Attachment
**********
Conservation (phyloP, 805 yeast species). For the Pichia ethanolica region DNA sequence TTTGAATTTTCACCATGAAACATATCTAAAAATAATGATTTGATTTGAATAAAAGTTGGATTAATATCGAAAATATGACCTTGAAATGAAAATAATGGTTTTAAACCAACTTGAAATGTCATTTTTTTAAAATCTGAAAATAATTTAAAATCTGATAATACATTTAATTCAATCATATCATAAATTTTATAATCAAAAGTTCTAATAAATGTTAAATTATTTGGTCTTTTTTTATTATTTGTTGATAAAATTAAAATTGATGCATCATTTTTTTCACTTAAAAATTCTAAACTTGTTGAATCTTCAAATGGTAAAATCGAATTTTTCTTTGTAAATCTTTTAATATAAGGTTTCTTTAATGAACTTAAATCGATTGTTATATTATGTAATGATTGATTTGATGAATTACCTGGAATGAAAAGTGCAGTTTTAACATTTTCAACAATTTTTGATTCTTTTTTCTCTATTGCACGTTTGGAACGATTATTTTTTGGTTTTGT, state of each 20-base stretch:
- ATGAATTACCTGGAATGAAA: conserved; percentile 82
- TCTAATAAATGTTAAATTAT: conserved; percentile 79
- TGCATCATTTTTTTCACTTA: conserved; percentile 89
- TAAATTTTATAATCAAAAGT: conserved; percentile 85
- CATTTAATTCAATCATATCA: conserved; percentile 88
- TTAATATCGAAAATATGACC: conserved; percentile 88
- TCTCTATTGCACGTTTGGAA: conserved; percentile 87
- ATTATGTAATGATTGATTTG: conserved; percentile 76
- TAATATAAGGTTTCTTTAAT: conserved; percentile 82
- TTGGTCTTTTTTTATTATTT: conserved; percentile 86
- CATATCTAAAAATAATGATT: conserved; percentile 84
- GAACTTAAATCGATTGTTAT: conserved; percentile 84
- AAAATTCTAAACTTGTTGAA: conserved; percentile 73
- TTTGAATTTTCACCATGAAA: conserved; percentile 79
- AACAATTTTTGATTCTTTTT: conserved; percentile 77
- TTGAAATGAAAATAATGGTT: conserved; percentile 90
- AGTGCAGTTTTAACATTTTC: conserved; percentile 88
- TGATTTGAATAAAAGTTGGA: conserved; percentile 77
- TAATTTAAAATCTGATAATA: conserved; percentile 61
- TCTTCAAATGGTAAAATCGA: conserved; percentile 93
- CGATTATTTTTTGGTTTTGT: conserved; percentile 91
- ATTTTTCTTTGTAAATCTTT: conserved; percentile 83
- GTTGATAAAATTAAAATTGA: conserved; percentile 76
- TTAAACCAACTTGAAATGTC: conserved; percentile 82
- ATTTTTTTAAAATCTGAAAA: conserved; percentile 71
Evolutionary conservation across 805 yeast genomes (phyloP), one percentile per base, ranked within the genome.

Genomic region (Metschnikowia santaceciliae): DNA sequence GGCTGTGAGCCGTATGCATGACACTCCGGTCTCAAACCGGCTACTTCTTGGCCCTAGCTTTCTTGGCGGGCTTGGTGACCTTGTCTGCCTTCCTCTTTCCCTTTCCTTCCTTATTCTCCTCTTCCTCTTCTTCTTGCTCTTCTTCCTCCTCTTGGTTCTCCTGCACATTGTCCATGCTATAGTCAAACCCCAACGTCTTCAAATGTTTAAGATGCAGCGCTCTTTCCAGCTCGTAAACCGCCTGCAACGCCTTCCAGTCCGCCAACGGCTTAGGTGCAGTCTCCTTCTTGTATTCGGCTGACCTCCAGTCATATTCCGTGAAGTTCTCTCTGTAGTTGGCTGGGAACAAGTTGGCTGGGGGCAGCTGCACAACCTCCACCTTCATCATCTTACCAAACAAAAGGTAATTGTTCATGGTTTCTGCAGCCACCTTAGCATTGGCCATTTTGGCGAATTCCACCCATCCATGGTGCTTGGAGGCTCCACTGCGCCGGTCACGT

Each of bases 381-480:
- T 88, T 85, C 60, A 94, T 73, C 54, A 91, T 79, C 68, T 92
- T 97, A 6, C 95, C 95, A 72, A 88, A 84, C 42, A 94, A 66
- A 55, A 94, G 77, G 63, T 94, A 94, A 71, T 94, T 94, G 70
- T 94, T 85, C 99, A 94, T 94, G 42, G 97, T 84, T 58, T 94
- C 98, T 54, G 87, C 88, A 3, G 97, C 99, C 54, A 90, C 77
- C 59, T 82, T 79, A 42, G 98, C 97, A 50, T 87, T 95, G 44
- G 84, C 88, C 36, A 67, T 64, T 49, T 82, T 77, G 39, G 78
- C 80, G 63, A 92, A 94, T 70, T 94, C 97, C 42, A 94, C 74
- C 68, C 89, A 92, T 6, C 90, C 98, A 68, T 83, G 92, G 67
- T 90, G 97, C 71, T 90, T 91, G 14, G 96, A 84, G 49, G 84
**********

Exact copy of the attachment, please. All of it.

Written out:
Conservation (phyloP, 805 yeast species). For the Pichia ethanolica region DNA sequence TTTGAATTTTCACCATGAAACATATCTAAAAATAATGATTTGATTTGAATAAAAGTTGGATTAATATCGAAAATATGACCTTGAAATGAAAATAATGGTTTTAAACCAACTTGAAATGTCATTTTTTTAAAATCTGAAAATAATTTAAAATCTGATAATACATTTAATTCAATCATATCATAAATTTTATAATCAAAAGTTCTAATAAATGTTAAATTATTTGGTCTTTTTTTATTATTTGTTGATAAAATTAAAATTGATGCATCATTTTTTTCACTTAAAAATTCTAAACTTGTTGAATCTTCAAATGGTAAAATCGAATTTTTCTTTGTAAATCTTTTAATATAAGGTTTCTTTAATGAACTTAAATCGATTGTTATATTATGTAATGATTGATTTGATGAATTACCTGGAATGAAAAGTGCAGTTTTAACATTTTCAACAATTTTTGATTCTTTTTTCTCTATTGCACGTTTGGAACGATTATTTTTTGGTTTTGT, state of each 20-base stretch:
- ATGAATTACCTGGAATGAAA: conserved; percentile 82
- TCTAATAAATGTTAAATTAT: conserved; percentile 79
- TGCATCATTTTTTTCACTTA: conserved; percentile 89
- TAAATTTTATAATCAAAAGT: conserved; percentile 85
- CATTTAATTCAATCATATCA: conserved; percentile 88
- TTAATATCGAAAATATGACC: conserved; percentile 88
- TCTCTATTGCACGTTTGGAA: conserved; percentile 87
- ATTATGTAATGATTGATTTG: conserved; percentile 76
- TAATATAAGGTTTCTTTAAT: conserved; percentile 82
- TTGGTCTTTTTTTATTATTT: conserved; percentile 86
- CATATCTAAAAATAATGATT: conserved; percentile 84
- GAACTTAAATCGATTGTTAT: conserved; percentile 84
- AAAATTCTAAACTTGTTGAA: conserved; percentile 73
- TTTGAATTTTCACCATGAAA: conserved; percentile 79
- AACAATTTTTGATTCTTTTT: conserved; percentile 77
- TTGAAATGAAAATAATGGTT: conserved; percentile 90
- AGTGCAGTTTTAACATTTTC: conserved; percentile 88
- TGATTTGAATAAAAGTTGGA: conserved; percentile 77
- TAATTTAAAATCTGATAATA: conserved; percentile 61
- TCTTCAAATGGTAAAATCGA: conserved; percentile 93
- CGATTATTTTTTGGTTTTGT: conserved; percentile 91
- ATTTTTCTTTGTAAATCTTT: conserved; percentile 83
- GTTGATAAAATTAAAATTGA: conserved; percentile 76
- TTAAACCAACTTGAAATGTC: conserved; percentile 82
- ATTTTTTTAAAATCTGAAAA: conserved; percentile 71
Evolutionary conservation across 805 yeast genomes (phyloP), one percentile per base, ranked within the genome.

Genomic region (Metschnikowia santaceciliae): DNA sequence GGCTGTGAGCCGTATGCATGACACTCCGGTCTCAAACCGGCTACTTCTTGGCCCTAGCTTTCTTGGCGGGCTTGGTGACCTTGTCTGCCTTCCTCTTTCCCTTTCCTTCCTTATTCTCCTCTTCCTCTTCTTCTTGCTCTTCTTCCTCCTCTTGGTTCTCCTGCACATTGTCCATGCTATAGTCAAACCCCAACGTCTTCAAATGTTTAAGATGCAGCGCTCTTTCCAGCTCGTAAACCGCCTGCAACGCCTTCCAGTCCGCCAACGGCTTAGGTGCAGTCTCCTTCTTGTATTCGGCTGACCTCCAGTCATATTCCGTGAAGTTCTCTCTGTAGTTGGCTGGGAACAAGTTGGCTGGGGGCAGCTGCACAACCTCCACCTTCATCATCTTACCAAACAAAAGGTAATTGTTCATGGTTTCTGCAGCCACCTTAGCATTGGCCATTTTGGCGAATTCCACCCATCCATGGTGCTTGGAGGCTCCACTGCGCCGGTCACGT

Each of bases 381-480:
- T 88, T 85, C 60, A 94, T 73, C 54, A 91, T 79, C 68, T 92
- T 97, A 6, C 95, C 95, A 72, A 88, A 84, C 42, A 94, A 66
- A 55, A 94, G 77, G 63, T 94, A 94, A 71, T 94, T 94, G 70
- T 94, T 85, C 99, A 94, T 94, G 42, G 97, T 84, T 58, T 94
- C 98, T 54, G 87, C 88, A 3, G 97, C 99, C 54, A 90, C 77
- C 59, T 82, T 79, A 42, G 98, C 97, A 50, T 87, T 95, G 44
- G 84, C 88, C 36, A 67, T 64, T 49, T 82, T 77, G 39, G 78
- C 80, G 63, A 92, A 94, T 70, T 94, C 97, C 42, A 94, C 74
- C 68, C 89, A 92, T 6, C 90, C 98, A 68, T 83, G 92, G 67
- T 90, G 97, C 71, T 90, T 91, G 14, G 96, A 84, G 49, G 84